Roundup

  • It’s one of those mornings when one mourns the hasty loss of early hours and one wonders why “ing” has not been used as a verb. What would be linguistic possibilities might be if you were to apply the present participle to this hypothetical verb? At any rate…
  • Mark Sarvas is now hosting a series on Saramago’s Blindness. The critic in question is Todd Hasak-Lowy, although given the considerable misery depicted within that novel, I am more intrigued by the “happy place” that Hasak-Lowy describes. Does Mr. Hasak-Lowy truly find delight in whole rooms of helpless and blind people groping at walls? Yes, one must separate prose from narrative from time to time. But in the case of Saramago, I think the twain are considerably more connected. Perhaps answers to these topics will be coming in further installments of the series.
  • If you missed out on DFW’s work in Harper’s and you don’t have a subscription, the magazine, demonstrating that it most certainly gets the Internet, has released all the essays DFW published for free. (via Blackdogred)
  • Terry Teachout has some thoughts on Dana Gioia leaving the NEA.
  • Jason Boog has joined Galleycat, and one of his more interesting questions: What Would Jack London Think About Sarah Palin?
  • Scott Timberg talks with Neal Stephenson.
  • Tod Goldberg logs the author interview from the author’s side of the fence.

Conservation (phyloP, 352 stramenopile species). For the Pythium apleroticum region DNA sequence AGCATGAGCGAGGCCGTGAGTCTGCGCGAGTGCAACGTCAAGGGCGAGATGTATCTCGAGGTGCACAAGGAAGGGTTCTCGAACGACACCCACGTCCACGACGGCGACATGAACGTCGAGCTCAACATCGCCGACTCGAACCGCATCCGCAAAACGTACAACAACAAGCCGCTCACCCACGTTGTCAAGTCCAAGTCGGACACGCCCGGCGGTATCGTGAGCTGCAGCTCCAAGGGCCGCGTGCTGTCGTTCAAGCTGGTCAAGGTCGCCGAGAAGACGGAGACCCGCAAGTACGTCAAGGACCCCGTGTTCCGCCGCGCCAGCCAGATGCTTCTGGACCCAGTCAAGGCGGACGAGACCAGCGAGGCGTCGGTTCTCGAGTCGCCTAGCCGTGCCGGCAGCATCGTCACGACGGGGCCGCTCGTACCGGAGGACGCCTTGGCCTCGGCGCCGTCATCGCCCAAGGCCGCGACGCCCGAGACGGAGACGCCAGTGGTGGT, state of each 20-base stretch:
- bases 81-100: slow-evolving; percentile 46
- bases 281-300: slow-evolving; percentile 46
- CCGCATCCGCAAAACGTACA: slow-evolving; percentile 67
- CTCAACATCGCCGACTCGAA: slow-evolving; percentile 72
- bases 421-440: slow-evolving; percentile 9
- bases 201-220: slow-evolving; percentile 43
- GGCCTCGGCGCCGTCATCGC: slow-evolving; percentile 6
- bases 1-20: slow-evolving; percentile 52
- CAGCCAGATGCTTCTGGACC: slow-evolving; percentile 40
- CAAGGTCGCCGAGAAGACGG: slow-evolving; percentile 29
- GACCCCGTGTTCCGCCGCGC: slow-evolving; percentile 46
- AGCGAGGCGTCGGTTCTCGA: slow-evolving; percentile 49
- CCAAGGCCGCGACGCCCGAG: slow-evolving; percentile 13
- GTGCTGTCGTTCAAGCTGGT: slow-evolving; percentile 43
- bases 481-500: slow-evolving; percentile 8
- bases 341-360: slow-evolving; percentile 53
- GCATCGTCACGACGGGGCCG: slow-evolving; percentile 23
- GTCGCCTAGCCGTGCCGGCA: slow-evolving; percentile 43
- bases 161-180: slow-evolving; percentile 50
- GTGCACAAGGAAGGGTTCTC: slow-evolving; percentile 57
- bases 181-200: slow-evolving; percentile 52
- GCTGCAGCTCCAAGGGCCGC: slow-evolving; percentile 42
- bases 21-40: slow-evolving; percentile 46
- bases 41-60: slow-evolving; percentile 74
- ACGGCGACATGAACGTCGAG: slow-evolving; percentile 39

• Dan Green makes several invaluable observations about the current state of litblogs. Green writes of the corporate newspaper blogs: “These blogs have only reinforced the most reductive and stereotyped views of the litblog as a source of superficial chitchat and literary gossip. Few of the posts on these blogs explore any issue in depth or examine any particular book with even cursory specificity. There is no attempt to provoke cross-blog critical discussion, either vis-a-vis specific posts or generically–of the blogs I have named, only The Book Bench even includes a blogroll, and it is very short and limited to the usual suspects. Whatever links that are provided are to the same old mainstream media stories to which so many other blogs are also linking and which, of course, ultimately only reinforces the supposed first-order authority of the kinds of print publication hosting the blogs in question. I don’t know if I would go so far as to speculate that these newspaper and magazine-centered blogs are deliberately working to undermine the potential authority of literary blogs by creating examples demonstrating their vapidity, but the concept of the ‘litblog’ they embody surely does trivialize what literary blogs have accomplished and might still accomplish.”
  • More later. Much to do.
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